Markets To Test Central Bank Resolve

As we expected ( see 'Europe FX & Fixed Income Strategy', August 19), the Central Bank of the Republic of Turkey (CBRT) hiked the upper bound of its interest rate corridor by 50 basis points on August 20, marking the second consecutive month of tightening measures aimed at stemming lira depreciation. Although our call was out of consensus, with none of the eleven economists surveyed by Bloomberg forecasting a hike, investors were disappointed with the move. The lira came under intense selling pressure once again on August 21, reaching TRY1.966/US$, just shy of its record low of TRY1.974/US$. This prompted the CBRT to announce that it would only offer liquidity at the upper bound of the corridor, at the overnight lending rate of 7.75%, for an indefinite period of time.

While this should marginally bolster the lira in the short term, we continue to believe that a more decisive hike to the entire interest rate corridor would be the most effective way to stabilise the currency, which will come under sustained selling pressure in the context of waning global demand for emerging market assets due to Turkey's large external deficits. As long as the CBRT postpones more decisive action, markets will continue to test its resolve in supporting the currency.

With interest rates heading higher and expectations for economic growth beginning to converge towards our below consensus forecasts in 2013 and 2014, the Istanbul Stock Exchange Index (ISE-100) appears to have further downside as it approaches a key short-term technical resistance level. Heavily weighted towards the banking sector, which has become increasingly dependent on external financing over the past few quarters ( see 'Risks Mount as Elevated Loan Growth Continues' April 25), the prospect of capital outflows and slowing domestic credit growth will weigh heavily on growth and profitability in the sector.

Sell-Off Continues Despite Tightening
Turkey - TRY/US$ Exchange Rate

As we expected ( see 'Europe FX & Fixed Income Strategy', August 19), the Central Bank of the Republic of Turkey (CBRT) hiked the upper bound of its interest rate corridor by 50 basis points on August 20, marking the second consecutive month of tightening measures aimed at stemming lira depreciation. Although our call was out of consensus, with none of the eleven economists surveyed by Bloomberg forecasting a hike, investors were disappointed with the move. The lira came under intense selling pressure once again on August 21, reaching TRY1.966/US$, just shy of its record low of TRY1.974/US$. This prompted the CBRT to announce that it would only offer liquidity at the upper bound of the corridor, at the overnight lending rate of 7.75%, for an indefinite period of time.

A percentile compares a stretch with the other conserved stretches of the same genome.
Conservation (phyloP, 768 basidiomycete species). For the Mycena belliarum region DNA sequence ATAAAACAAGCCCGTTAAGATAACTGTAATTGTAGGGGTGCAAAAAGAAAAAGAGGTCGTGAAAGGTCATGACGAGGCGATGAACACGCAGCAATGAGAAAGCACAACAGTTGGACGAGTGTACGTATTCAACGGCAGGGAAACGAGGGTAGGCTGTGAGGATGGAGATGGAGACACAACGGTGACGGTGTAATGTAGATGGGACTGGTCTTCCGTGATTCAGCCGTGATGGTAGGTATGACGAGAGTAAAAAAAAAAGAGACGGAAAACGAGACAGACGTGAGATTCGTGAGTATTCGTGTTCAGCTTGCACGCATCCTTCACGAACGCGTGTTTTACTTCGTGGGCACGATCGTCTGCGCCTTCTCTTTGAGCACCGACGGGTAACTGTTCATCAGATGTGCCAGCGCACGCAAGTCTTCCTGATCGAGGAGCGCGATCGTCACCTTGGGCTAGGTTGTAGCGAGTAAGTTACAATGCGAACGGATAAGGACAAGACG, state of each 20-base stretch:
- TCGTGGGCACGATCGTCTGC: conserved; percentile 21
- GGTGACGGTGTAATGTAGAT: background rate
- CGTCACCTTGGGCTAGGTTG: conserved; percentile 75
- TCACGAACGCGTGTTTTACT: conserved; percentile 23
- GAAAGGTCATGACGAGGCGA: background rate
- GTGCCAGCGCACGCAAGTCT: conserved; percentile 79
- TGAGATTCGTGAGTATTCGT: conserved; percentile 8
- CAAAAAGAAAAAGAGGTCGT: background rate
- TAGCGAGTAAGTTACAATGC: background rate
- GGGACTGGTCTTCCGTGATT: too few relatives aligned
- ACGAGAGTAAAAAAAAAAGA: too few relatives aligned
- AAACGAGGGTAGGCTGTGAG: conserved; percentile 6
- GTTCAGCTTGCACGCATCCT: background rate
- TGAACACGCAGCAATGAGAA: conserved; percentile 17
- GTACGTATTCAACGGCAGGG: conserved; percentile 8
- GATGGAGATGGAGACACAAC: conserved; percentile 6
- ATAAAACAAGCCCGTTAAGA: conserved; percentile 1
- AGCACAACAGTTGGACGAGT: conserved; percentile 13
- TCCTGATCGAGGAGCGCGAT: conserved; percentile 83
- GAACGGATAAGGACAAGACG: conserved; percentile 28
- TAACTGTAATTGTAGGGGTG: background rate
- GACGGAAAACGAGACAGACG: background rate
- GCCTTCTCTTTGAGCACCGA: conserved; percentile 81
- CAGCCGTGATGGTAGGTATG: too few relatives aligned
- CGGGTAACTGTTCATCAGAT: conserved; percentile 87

While this should marginally bolster the lira in the short term, we continue to believe that a more decisive hike to the entire interest rate corridor would be the most effective way to stabilise the currency, which will come under sustained selling pressure in the context of waning global demand for emerging market assets due to Turkey's large external deficits. As long as the CBRT postpones more decisive action, markets will continue to test its resolve in supporting the currency.

Sell-Off Continues Despite Tightening
Turkey - TRY/US$ Exchange Rate

With interest rates heading higher and expectations for economic growth beginning to converge towards our below consensus forecasts in 2013 and 2014, the Istanbul Stock Exchange Index (ISE-100) appears to have further downside as it approaches a key short-term technical resistance level. Heavily weighted towards the banking sector, which has become increasingly dependent on external financing over the past few quarters ( see 'Risks Mount as Elevated Loan Growth Continues' April 25), the prospect of capital outflows and slowing domestic credit growth will weigh heavily on growth and profitability in the sector.

Further Downside Potential
Turkey - Istanbul Stock Exchange Index

Should the release of US Federal Reserve minutes on August 21 indicate a more dovish tone than anticipated regarding the eventual tapering of quantitative easing, we see the potential for a short-term rally in Turkish assets due to their heightened sensitivity to expectations of monetary policy normalisation in the US. However, we continue to believe the Fed will begin to slow asset purchases in coming months, which combined with Turkey's sizeable external deficits, implies that before the end of 2013 the CBRT will have to hike more aggressively to avoid a disorderly sell-off in the lira.

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This article is tagged to:
Sector: Country Risk
Geography: Turkey, Turkey, Turkey, Turkey
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